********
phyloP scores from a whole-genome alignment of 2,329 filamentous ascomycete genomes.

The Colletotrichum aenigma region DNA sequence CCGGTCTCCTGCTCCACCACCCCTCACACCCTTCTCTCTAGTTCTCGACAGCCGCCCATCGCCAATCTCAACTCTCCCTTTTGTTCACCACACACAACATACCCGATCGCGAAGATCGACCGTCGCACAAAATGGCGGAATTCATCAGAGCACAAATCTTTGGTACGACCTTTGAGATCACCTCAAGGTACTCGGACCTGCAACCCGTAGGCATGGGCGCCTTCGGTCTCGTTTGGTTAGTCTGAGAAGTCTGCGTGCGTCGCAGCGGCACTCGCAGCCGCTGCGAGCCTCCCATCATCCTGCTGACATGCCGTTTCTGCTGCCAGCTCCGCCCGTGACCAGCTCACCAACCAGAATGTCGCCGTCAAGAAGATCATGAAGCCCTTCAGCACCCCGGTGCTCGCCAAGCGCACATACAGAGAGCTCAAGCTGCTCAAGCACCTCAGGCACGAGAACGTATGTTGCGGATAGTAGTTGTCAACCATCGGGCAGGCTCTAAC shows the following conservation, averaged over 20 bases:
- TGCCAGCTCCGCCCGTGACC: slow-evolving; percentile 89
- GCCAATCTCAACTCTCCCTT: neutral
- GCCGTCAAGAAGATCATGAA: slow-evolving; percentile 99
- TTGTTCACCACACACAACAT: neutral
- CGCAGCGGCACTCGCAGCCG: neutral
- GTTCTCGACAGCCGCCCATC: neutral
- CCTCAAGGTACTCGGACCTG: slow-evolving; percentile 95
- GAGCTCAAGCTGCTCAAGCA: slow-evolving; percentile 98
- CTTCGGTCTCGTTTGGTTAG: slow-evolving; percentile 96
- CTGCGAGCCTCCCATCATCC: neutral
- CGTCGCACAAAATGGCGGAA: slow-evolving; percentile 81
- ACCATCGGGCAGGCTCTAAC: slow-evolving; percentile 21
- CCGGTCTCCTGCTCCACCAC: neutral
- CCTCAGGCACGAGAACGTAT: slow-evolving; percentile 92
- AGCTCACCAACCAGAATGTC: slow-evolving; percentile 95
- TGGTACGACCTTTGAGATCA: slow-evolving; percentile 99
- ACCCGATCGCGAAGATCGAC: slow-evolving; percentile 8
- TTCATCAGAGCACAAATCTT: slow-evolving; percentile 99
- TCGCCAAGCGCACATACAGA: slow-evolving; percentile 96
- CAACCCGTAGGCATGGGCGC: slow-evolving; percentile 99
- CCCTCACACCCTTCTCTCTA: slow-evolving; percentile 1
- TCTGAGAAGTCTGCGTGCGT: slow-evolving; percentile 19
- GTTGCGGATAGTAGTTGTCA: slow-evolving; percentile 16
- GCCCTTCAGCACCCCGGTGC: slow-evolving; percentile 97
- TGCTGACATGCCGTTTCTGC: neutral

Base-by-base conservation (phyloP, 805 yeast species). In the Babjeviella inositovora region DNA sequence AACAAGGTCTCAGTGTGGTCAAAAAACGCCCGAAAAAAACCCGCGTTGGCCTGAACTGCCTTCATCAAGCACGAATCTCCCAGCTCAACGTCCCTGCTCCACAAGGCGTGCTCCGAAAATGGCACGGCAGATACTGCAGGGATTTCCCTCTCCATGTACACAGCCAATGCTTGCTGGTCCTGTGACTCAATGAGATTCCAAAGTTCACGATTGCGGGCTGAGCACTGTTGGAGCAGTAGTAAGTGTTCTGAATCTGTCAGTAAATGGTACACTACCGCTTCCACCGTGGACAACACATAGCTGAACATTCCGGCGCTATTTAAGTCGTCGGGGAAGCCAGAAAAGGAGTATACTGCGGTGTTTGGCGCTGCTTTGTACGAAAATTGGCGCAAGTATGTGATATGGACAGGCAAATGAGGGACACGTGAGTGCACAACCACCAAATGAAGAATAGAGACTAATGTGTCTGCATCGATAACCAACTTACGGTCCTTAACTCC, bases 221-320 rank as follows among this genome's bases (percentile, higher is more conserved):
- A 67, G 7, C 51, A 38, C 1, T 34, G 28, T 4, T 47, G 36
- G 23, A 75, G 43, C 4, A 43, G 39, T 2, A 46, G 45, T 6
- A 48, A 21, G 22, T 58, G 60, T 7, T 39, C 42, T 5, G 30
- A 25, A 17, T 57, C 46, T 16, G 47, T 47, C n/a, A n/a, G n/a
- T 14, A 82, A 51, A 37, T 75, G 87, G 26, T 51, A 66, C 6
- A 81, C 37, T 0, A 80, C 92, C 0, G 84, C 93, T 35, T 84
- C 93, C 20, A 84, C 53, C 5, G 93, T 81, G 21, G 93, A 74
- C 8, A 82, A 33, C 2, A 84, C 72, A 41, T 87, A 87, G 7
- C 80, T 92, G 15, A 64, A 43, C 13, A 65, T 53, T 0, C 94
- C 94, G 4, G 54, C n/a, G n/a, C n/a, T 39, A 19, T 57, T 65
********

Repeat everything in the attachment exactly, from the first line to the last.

phyloP scores from a whole-genome alignment of 2,329 filamentous ascomycete genomes.

The Colletotrichum aenigma region DNA sequence CCGGTCTCCTGCTCCACCACCCCTCACACCCTTCTCTCTAGTTCTCGACAGCCGCCCATCGCCAATCTCAACTCTCCCTTTTGTTCACCACACACAACATACCCGATCGCGAAGATCGACCGTCGCACAAAATGGCGGAATTCATCAGAGCACAAATCTTTGGTACGACCTTTGAGATCACCTCAAGGTACTCGGACCTGCAACCCGTAGGCATGGGCGCCTTCGGTCTCGTTTGGTTAGTCTGAGAAGTCTGCGTGCGTCGCAGCGGCACTCGCAGCCGCTGCGAGCCTCCCATCATCCTGCTGACATGCCGTTTCTGCTGCCAGCTCCGCCCGTGACCAGCTCACCAACCAGAATGTCGCCGTCAAGAAGATCATGAAGCCCTTCAGCACCCCGGTGCTCGCCAAGCGCACATACAGAGAGCTCAAGCTGCTCAAGCACCTCAGGCACGAGAACGTATGTTGCGGATAGTAGTTGTCAACCATCGGGCAGGCTCTAAC shows the following conservation, averaged over 20 bases:
- TGCCAGCTCCGCCCGTGACC: slow-evolving; percentile 89
- GCCAATCTCAACTCTCCCTT: neutral
- GCCGTCAAGAAGATCATGAA: slow-evolving; percentile 99
- TTGTTCACCACACACAACAT: neutral
- CGCAGCGGCACTCGCAGCCG: neutral
- GTTCTCGACAGCCGCCCATC: neutral
- CCTCAAGGTACTCGGACCTG: slow-evolving; percentile 95
- GAGCTCAAGCTGCTCAAGCA: slow-evolving; percentile 98
- CTTCGGTCTCGTTTGGTTAG: slow-evolving; percentile 96
- CTGCGAGCCTCCCATCATCC: neutral
- CGTCGCACAAAATGGCGGAA: slow-evolving; percentile 81
- ACCATCGGGCAGGCTCTAAC: slow-evolving; percentile 21
- CCGGTCTCCTGCTCCACCAC: neutral
- CCTCAGGCACGAGAACGTAT: slow-evolving; percentile 92
- AGCTCACCAACCAGAATGTC: slow-evolving; percentile 95
- TGGTACGACCTTTGAGATCA: slow-evolving; percentile 99
- ACCCGATCGCGAAGATCGAC: slow-evolving; percentile 8
- TTCATCAGAGCACAAATCTT: slow-evolving; percentile 99
- TCGCCAAGCGCACATACAGA: slow-evolving; percentile 96
- CAACCCGTAGGCATGGGCGC: slow-evolving; percentile 99
- CCCTCACACCCTTCTCTCTA: slow-evolving; percentile 1
- TCTGAGAAGTCTGCGTGCGT: slow-evolving; percentile 19
- GTTGCGGATAGTAGTTGTCA: slow-evolving; percentile 16
- GCCCTTCAGCACCCCGGTGC: slow-evolving; percentile 97
- TGCTGACATGCCGTTTCTGC: neutral

Base-by-base conservation (phyloP, 805 yeast species). In the Babjeviella inositovora region DNA sequence AACAAGGTCTCAGTGTGGTCAAAAAACGCCCGAAAAAAACCCGCGTTGGCCTGAACTGCCTTCATCAAGCACGAATCTCCCAGCTCAACGTCCCTGCTCCACAAGGCGTGCTCCGAAAATGGCACGGCAGATACTGCAGGGATTTCCCTCTCCATGTACACAGCCAATGCTTGCTGGTCCTGTGACTCAATGAGATTCCAAAGTTCACGATTGCGGGCTGAGCACTGTTGGAGCAGTAGTAAGTGTTCTGAATCTGTCAGTAAATGGTACACTACCGCTTCCACCGTGGACAACACATAGCTGAACATTCCGGCGCTATTTAAGTCGTCGGGGAAGCCAGAAAAGGAGTATACTGCGGTGTTTGGCGCTGCTTTGTACGAAAATTGGCGCAAGTATGTGATATGGACAGGCAAATGAGGGACACGTGAGTGCACAACCACCAAATGAAGAATAGAGACTAATGTGTCTGCATCGATAACCAACTTACGGTCCTTAACTCC, bases 221-320 rank as follows among this genome's bases (percentile, higher is more conserved):
- A 67, G 7, C 51, A 38, C 1, T 34, G 28, T 4, T 47, G 36
- G 23, A 75, G 43, C 4, A 43, G 39, T 2, A 46, G 45, T 6
- A 48, A 21, G 22, T 58, G 60, T 7, T 39, C 42, T 5, G 30
- A 25, A 17, T 57, C 46, T 16, G 47, T 47, C n/a, A n/a, G n/a
- T 14, A 82, A 51, A 37, T 75, G 87, G 26, T 51, A 66, C 6
- A 81, C 37, T 0, A 80, C 92, C 0, G 84, C 93, T 35, T 84
- C 93, C 20, A 84, C 53, C 5, G 93, T 81, G 21, G 93, A 74
- C 8, A 82, A 33, C 2, A 84, C 72, A 41, T 87, A 87, G 7
- C 80, T 92, G 15, A 64, A 43, C 13, A 65, T 53, T 0, C 94
- C 94, G 4, G 54, C n/a, G n/a, C n/a, T 39, A 19, T 57, T 65